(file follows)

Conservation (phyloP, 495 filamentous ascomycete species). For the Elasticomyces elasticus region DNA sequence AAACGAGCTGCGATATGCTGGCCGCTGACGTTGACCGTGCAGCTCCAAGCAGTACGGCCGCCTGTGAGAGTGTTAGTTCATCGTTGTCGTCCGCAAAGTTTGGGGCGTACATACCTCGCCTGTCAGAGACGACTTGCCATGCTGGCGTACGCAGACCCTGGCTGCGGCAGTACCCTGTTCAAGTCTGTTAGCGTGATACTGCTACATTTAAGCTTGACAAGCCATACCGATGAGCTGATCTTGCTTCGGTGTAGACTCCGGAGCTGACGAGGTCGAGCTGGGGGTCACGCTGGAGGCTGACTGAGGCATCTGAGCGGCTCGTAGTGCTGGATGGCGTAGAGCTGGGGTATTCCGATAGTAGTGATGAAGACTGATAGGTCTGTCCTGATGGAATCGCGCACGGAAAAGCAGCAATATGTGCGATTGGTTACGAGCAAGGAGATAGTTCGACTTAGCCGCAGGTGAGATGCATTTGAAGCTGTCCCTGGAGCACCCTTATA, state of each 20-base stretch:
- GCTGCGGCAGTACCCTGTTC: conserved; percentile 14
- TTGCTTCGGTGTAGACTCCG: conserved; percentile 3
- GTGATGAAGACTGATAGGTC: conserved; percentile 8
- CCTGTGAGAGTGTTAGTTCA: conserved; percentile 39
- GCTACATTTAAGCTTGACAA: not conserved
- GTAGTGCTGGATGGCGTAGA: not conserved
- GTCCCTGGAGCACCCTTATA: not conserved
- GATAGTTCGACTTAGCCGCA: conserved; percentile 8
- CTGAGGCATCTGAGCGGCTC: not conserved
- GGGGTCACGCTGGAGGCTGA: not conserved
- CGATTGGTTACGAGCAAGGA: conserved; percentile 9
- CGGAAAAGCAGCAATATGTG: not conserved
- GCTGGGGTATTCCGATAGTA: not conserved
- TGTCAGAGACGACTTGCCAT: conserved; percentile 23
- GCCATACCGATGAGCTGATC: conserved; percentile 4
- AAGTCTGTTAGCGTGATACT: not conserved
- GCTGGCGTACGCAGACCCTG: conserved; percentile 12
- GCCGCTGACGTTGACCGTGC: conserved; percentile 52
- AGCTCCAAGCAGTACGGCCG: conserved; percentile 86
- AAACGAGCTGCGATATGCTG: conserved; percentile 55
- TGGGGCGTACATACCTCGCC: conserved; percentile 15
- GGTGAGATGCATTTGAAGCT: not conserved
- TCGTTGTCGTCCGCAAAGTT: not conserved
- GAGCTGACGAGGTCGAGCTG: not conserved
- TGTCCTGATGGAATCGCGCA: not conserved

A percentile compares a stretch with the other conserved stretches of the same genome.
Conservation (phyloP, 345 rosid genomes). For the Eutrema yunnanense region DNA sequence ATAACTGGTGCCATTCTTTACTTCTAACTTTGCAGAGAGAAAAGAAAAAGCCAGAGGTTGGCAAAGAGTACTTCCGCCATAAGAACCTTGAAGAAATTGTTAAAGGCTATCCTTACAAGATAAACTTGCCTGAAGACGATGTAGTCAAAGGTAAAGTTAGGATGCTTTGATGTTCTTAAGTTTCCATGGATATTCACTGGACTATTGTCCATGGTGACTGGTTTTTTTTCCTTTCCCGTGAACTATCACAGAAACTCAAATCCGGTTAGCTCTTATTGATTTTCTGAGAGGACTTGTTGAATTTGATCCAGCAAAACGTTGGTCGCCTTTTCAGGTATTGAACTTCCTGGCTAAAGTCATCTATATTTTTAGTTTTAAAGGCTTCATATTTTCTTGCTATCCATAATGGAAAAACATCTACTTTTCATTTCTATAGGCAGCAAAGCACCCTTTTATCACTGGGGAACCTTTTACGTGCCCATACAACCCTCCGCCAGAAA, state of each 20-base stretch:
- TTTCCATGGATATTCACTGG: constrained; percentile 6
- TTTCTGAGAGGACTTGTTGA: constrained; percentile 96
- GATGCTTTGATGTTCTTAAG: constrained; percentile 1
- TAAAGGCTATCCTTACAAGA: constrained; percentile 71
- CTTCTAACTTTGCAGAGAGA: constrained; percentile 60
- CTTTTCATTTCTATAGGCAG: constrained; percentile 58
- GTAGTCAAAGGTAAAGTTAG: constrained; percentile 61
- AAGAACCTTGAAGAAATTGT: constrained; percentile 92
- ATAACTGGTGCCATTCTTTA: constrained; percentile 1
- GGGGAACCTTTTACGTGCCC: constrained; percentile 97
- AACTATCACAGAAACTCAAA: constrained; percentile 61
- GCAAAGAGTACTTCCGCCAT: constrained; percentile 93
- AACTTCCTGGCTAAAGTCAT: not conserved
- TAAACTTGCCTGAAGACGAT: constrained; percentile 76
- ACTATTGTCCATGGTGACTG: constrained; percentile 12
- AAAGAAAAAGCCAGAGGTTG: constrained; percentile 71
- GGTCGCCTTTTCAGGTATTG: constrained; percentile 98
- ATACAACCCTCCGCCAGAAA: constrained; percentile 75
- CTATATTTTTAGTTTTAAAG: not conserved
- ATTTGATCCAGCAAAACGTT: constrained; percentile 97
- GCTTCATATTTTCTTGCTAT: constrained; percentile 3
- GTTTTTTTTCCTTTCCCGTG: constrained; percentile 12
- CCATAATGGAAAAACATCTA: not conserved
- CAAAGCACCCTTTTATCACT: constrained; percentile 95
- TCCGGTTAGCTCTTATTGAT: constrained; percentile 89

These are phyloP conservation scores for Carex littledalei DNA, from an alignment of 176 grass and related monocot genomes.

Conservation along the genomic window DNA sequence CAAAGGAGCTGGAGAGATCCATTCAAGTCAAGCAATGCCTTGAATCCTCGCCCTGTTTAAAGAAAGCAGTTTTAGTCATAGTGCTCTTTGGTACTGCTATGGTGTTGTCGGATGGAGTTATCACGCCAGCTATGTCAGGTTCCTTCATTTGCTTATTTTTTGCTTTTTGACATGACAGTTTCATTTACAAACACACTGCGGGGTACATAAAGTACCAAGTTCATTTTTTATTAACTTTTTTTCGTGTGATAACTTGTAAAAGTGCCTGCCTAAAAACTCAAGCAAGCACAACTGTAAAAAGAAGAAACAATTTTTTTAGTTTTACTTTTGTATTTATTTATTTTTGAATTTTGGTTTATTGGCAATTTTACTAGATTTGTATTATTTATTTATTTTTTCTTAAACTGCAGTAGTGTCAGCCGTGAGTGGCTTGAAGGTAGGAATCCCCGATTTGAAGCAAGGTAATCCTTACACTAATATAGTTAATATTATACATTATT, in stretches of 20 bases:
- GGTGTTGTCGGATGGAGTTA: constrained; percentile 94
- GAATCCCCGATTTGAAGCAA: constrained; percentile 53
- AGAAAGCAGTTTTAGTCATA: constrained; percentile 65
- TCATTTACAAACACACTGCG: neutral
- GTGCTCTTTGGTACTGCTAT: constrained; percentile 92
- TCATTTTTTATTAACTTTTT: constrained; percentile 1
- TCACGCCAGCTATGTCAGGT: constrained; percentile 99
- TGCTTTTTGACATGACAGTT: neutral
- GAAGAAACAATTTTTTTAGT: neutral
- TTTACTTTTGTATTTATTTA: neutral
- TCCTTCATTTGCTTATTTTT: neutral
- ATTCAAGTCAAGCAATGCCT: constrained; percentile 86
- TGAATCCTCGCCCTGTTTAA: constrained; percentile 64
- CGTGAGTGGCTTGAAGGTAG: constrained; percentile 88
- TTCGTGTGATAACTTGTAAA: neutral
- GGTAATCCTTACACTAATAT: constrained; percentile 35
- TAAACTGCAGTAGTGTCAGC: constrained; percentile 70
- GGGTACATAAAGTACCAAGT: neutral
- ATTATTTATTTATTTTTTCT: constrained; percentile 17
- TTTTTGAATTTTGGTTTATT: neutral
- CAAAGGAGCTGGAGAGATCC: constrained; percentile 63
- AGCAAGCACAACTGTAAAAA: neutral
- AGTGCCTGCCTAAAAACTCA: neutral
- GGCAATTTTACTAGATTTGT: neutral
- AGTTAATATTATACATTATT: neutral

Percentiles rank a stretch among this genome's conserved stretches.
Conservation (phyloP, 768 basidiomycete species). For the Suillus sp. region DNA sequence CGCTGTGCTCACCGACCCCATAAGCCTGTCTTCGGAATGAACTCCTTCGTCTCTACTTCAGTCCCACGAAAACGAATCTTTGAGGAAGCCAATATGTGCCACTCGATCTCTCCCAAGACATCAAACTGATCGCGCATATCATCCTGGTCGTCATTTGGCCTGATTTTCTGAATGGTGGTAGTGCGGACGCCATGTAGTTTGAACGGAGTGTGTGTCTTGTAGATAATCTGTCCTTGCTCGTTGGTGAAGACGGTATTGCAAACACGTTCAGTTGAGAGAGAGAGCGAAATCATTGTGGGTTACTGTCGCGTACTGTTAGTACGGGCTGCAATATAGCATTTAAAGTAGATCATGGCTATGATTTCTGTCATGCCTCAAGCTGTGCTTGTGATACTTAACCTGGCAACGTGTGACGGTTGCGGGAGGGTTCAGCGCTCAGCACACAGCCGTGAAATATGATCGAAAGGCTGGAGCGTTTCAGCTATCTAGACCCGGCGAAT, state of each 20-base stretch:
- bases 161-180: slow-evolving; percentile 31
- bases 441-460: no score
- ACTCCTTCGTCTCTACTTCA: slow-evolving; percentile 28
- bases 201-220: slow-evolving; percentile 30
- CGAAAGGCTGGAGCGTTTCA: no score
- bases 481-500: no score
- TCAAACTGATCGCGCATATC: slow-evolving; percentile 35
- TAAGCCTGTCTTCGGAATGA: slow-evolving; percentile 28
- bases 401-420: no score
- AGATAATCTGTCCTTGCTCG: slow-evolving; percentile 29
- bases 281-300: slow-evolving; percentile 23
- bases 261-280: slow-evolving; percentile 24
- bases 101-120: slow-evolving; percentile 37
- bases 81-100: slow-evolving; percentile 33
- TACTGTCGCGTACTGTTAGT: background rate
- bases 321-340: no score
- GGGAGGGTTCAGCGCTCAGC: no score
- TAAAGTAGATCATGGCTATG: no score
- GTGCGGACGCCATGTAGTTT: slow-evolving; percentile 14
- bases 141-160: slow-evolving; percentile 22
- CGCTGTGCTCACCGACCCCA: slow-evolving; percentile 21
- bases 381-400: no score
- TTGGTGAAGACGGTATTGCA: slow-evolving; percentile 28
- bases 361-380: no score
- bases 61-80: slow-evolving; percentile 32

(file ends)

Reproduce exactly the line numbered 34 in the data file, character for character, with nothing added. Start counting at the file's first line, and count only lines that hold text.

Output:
- CTTTTCATTTCTATAGGCAG: constrained; percentile 58